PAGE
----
Ultimate Guide: Embedded Operating System

30/08/2021, hardwarebee

Most of us are familiar with operating systems such Microsoft’s Windows, Apple’s macOS. We interact daily with these operating systems; therefore, they are so known and popular. In fact, there are many other operating systems used in embedded devices such as home appliances, automotive systems — these products are using embedded operating system.


What is Embedded Operating System?


Let’s define the term embedded operating system:


Embedded: it refers to embedded systems applications, and embedded means that an electronic system which is not a PC.


Operating system: some embedded products require an operating system layer to manage the hardware and the application software. The following figure shows the layers of an embedded system.



As you can see in the above figure, an embedded operating system model is based on:


  • Hardware layer
  • System Software Layer which contains the operating system layer
  • Application Software Layer


An operating system is mainly a group of libraries that provide two important major magic words in the embedded systems world, Abstraction and resource management.


Operating System Functions and Responsibilities


Most of the operating systems responsible for the following:


  • Process Management
  • Memory Management
  • Input/output System Management


Process management is an important feature of an operating system, it allows the OS to handle and view other components and software in the embedded system using processes.


Memory Management is also another feature, and it is a vital and important feature since all the memory space of an embedded system is most of the time shared by the other processes, so it requires management of the accessibility.


Input and output System Management is like memory management feature since the input and output devices also are shared with various processes.  In the following figure, you can see more of the layers and the position of each feature.


As you can see in the above figure, embedded OS has a kernel or a core. The kernel of the operating system has three features (Process management, Memory management, I/O management).


As said before the kernel has subsystems as in the following figure:



Keep in mind that in most operating systems, the process management is the central subsystem in any OS and other systems rely on it as in the diagram.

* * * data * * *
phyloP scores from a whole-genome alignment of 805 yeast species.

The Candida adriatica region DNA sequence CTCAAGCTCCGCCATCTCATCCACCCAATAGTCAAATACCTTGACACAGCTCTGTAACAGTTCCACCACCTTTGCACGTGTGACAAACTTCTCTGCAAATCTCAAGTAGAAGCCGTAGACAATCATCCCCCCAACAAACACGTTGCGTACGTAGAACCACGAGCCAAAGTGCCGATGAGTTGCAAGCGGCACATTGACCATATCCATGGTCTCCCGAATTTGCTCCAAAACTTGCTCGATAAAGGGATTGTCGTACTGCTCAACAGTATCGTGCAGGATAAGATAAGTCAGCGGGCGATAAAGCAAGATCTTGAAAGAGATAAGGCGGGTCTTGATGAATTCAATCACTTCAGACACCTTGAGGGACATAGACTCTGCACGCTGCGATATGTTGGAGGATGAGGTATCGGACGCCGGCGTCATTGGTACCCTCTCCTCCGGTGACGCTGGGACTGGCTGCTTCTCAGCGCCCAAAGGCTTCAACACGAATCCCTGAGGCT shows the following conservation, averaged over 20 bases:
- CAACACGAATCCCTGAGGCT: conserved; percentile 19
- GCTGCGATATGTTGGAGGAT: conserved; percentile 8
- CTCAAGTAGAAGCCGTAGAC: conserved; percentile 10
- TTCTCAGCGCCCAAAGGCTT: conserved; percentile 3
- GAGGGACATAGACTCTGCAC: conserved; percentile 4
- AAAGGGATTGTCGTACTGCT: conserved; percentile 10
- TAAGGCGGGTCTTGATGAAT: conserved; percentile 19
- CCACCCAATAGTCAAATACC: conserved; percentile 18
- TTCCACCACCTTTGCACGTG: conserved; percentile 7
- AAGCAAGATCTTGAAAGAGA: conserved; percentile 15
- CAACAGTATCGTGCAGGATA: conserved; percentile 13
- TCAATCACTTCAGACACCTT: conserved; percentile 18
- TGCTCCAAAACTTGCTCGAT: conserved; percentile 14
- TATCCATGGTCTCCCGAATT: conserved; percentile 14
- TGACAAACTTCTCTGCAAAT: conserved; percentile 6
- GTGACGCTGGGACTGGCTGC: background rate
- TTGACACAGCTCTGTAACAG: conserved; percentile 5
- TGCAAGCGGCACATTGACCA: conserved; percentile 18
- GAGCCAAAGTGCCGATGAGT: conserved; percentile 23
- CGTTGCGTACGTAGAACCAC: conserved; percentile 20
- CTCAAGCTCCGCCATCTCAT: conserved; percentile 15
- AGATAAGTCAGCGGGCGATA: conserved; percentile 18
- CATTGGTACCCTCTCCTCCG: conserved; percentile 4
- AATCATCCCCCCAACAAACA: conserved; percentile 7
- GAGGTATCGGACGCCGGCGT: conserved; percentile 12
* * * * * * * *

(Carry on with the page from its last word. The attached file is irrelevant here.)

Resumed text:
The code we write goes into RAM or cache and then the processor will execute. So, the process management module also relies on the memory management module in this case.


Additionally, there are some features like networking input / output can be interfaced with the memory management module as in the following figure:



Looking at the main functions of the kernel from the outside, we will find that the memory management module and input/output module depend on the device drivers, especially for hardware access.


Embedded Operating Systems Models


There are main three embedded operating systems models:

  • Monolithic
  • Layered
  • Microkernel


These models also may be different based on the internal design of the kernel itself, in the following figure an example of monolithic OS diagram:


This model of operating systems is very hard to be modified and also very complex in debugging. It is very hard since all components depend on each other.

Example of monolithic Operating system: Embedded Linux, JbedRTOS, MicroC/OS-II:

The following figure is an example of a layered OS diagram. As you can see in the layered OS model, each layer has some operating system features.  The layers on the top depending on the lower layers. It is similar to the monolithic OS model since it is a single file that has all components like device drivers, and middleware, however, it is easier than monolithic OS in modification and debugging.

Example of layered Operating system: FreeRTOS, Disk Operating System or DOS, and VRTX.


In the following figure an example of microkernel OS diagram. This model of operating systems is the most editable and scalable due to its modularity and it is very in debugging.



This model is also very secured in compared with the other two models since most the functions of this model are independent of the operating system. For example, you can add a memory space for client and server architecture. On the other hand, this model is not the best one in the speed and it is slower than the other two models (monolithic and layered).